5.  Is there any sort of thing like Prestige Classes or Multi-Classing or are those sorts of things more or less unnecessary for this system?

 

6.  How well does the game actually balance out Class options for combat and out-of-combat dynamics?  One of my biggest pet-peaves with D&D is how half the classes are functionally useless in combat, yet overcompensate by a large margin with social skills, and visa versa.  What you're left with is you're either good in combat and nothing else, or you are good in everything but combat.  Basically, I want to make sure that no matter what class you play, you can have just as much fun in all situations as any other class.

 

7.  With my Starter Kit experience, we were learning a new system.  So... things went pretty slowly, especially in combat.  One thing I hate about D&D is how combat can seemingly take hours.  And if you are playing a class that doesn't do much in combat... this can be extremely boring.  At any rate, my question is... how well does the pace of the game keep from getting static?  Assuming my group and I learn the rules well enough - will the game move along at a good pace without being bogged down by a million rules on how to calculate a bunch of fluff stuff?

 

8.  Another issue I have had in other system is that the Leveling experience was a little bit distorted.  In D&D, you start out really, really crappy, and eventually become ridiculously powerful.  In Saga, you basically start out as a power house, and as you level up, the game sort of gives you this steady increase of diminishing returns.  So... the game actually gets harder.  Does EotE have a steady level up system?

 

9.  Most importantly, do the rules in the game make sense?  I've read through Saga Edition a million times and every time and every time I do, I can't help but perceive quite a bit of it as an immediate candidate for a retro-fit house-rule.  Basically, a lot of stuff in that system (and D&D for that matter) don't make sense for practical reasons.  I'm a reasonable guy and I expect reasonable rules.  How well does this game relate to that?

 

10.  Lastly, about how long of a life-time can I expect a character to have?  For instance, D&D has 20 levels (minus epic.)  To me and the way my group plays, those 20 levels give us quite a bit of mileage.  How does the character lifespan in EotE relate?  For instance, is Max expected level for a EotE character career equal to say 10 D&D levels, 20, 30?  I guess I'm trying to determine how long a campaign could run from a single group of characters.  I'm used to campaigns that could take up to a year from lvls 1-10 or 12, and then another year to finish out to 20.  Is this conceivable for EotE characters?

 

Sorry this is so long, but these are important to me as a player and as a DM.  Thanks for taking the time to answer these questions!

In response to your questions specifically:

 
1) I think others have covered this pretty well.  The balance is whatever you make it, and fortunately it is pretty easy to insert combat here or there if you need to or throw in some non-combat or whatever based on your group.  The narrative part makes it easy to adjust the campaign a bit to keep all the players doing cool stuff.  As an example, if you had Lando (smuggler), Leia (Colonist probably), Chewbacca (Hired Gun). and R2-D2 (Technician) during the chase in Bespin you could see what I mean.  Fighting Breaks out and the stronger fighter Characters (Lando, Leia, and Chewie) go to work on Stormies.  Lando stops to alert the City that theres a problem. R2 helps by dropping smoke, opening doors, and using the computer to figure out where they should try to move to next.  All the characters get to do what they do to help during the combat even if they arent overly good at killing things in general. Even though Leia isnt "the best" at combat, she is capable and able to help. She is probably the most sidelined because her strength is more diplomatic, but she still feels like shes contributing to the fight. R2, easily the worst in combat, still shines by helping out how he can, all of which are very meaningful to the scene and the group.  You get the idea.  The game supports these types of action.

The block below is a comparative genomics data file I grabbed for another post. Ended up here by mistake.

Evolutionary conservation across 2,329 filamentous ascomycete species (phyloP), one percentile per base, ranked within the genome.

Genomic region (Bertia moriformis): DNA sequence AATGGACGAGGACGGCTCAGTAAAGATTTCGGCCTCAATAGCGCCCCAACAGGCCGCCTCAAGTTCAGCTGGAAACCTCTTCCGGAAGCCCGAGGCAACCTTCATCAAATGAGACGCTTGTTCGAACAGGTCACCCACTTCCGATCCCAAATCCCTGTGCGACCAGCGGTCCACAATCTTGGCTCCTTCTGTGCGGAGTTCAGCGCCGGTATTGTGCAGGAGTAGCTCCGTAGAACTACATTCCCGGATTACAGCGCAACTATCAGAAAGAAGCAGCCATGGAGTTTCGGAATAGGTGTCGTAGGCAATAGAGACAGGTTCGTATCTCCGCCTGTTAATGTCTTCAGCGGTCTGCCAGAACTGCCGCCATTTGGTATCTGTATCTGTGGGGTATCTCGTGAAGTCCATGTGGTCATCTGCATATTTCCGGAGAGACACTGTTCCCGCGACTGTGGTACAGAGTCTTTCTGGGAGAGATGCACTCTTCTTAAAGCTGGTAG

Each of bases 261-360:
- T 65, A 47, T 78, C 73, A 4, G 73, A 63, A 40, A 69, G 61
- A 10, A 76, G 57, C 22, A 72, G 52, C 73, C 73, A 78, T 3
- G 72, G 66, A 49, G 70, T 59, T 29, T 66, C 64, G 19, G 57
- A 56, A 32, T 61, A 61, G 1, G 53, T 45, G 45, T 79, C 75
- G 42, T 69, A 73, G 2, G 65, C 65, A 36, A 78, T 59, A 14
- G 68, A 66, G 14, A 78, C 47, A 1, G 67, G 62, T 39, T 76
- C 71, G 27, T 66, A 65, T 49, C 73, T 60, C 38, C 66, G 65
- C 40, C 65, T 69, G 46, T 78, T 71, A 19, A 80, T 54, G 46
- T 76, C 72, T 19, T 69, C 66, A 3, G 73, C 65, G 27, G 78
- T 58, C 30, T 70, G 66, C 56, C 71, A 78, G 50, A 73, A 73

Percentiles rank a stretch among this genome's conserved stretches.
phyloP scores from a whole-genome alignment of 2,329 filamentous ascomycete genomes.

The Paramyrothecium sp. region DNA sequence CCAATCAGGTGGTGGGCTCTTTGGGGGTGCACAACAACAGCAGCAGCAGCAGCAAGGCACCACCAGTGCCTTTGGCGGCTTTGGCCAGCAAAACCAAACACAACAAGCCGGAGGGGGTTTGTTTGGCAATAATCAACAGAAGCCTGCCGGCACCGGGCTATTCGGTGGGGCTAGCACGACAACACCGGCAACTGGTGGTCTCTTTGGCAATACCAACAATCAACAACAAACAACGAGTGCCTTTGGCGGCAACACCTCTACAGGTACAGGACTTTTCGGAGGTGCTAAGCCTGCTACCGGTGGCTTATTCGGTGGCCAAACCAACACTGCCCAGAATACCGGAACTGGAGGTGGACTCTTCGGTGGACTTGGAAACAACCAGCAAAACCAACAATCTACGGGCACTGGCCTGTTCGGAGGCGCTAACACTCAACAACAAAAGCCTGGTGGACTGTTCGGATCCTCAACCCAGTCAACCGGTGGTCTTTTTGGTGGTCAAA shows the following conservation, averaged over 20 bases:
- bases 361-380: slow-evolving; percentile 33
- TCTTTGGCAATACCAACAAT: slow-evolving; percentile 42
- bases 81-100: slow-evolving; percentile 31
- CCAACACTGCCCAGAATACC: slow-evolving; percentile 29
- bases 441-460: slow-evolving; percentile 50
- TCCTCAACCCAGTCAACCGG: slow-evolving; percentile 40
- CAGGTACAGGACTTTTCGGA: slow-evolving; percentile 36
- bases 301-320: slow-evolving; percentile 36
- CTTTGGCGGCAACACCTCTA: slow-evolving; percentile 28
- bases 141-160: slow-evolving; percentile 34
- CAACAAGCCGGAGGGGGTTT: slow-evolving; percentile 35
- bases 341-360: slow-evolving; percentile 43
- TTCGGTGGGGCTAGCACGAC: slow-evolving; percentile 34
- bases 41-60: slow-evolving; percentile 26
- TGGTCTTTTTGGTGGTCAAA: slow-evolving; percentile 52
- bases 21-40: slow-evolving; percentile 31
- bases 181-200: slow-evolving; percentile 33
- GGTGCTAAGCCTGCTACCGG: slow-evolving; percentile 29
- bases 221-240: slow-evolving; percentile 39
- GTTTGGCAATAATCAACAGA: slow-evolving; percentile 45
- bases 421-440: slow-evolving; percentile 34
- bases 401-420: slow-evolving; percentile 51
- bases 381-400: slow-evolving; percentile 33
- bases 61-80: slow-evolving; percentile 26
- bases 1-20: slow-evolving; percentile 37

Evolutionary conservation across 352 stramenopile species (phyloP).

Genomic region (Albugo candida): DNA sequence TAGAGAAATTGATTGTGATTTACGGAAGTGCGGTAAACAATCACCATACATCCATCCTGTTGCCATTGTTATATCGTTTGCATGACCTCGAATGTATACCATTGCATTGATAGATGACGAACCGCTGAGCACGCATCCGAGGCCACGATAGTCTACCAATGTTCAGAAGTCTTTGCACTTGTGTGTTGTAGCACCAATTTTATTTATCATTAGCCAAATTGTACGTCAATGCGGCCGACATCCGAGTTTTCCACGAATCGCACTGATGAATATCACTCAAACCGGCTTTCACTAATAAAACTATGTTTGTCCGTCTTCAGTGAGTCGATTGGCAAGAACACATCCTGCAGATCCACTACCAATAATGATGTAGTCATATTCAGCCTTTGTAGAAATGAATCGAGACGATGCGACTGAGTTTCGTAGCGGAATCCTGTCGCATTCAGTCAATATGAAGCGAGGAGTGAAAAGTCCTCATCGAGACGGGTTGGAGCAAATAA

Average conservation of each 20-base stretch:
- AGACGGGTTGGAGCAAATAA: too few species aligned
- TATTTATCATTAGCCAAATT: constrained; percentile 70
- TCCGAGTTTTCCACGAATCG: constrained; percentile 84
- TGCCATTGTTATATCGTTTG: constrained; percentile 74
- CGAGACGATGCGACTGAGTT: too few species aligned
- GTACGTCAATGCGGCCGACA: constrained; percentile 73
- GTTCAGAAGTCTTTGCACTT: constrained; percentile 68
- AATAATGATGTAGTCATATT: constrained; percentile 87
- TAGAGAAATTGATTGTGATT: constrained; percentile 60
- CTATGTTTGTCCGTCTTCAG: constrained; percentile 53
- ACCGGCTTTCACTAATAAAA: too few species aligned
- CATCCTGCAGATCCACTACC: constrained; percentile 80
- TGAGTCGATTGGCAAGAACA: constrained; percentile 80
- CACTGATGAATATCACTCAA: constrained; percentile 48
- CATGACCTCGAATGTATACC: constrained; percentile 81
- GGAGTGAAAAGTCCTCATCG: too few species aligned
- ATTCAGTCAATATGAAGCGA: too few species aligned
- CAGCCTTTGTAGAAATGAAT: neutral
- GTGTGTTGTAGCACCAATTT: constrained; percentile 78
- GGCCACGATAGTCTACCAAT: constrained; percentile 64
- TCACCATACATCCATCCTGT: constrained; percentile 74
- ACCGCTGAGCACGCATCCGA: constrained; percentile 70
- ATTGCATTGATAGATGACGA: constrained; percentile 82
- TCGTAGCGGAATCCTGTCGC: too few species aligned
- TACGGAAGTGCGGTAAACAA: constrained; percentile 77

2) You can make up whatever you want. Therese actually another thread on this forum going on about even jumping to a different time.  My group has played the beginner stuff and will likely be going off the beaten path soon.  I am coming up with my own planets etc for the campaign.  It will feel uniquely ours while still being Star Wars.
 
3) You could, the basic force rules are good enough to allow you to do more custom stuff, but I'd steer clear of it.  Really, having played a bit, I think the game is more fun having non-Jedi/weak Jedi than it would be if one of the PCs got to start using lightsabers/deflecting shots/etc.  I do think that could cause balance issues where you have "haves" and "have-nots".  Im sure FFG will do a good job balancing this in the future, so Id wait for them to do it and not have to deal with everyone in the party wanting to be Jedi.
 
4) Cover and other defenses are covered in the book.  The "two die" comes from relatively short-range weapons, which is pretty much what most classes will start with.  The Range to target dictates the difficulty so the further you are away the harder (and more dice) you add to the checks.  I think the system makes a lot of sense and rewards you for tactics like flanking etc (at least as much as the GM rewards you for it anyway).
 
5) Not really in the sense you mean.  You can take specializations from outside your career (for a cost) and use it.  So you could be an Assassin Bounty Hunter who has some medical knowledge as an example.  But it's not like in D&D Where you were a monk/priest/fighter or somesuch.  You only get one career, but can take skills/talents from other career and customize to your taste.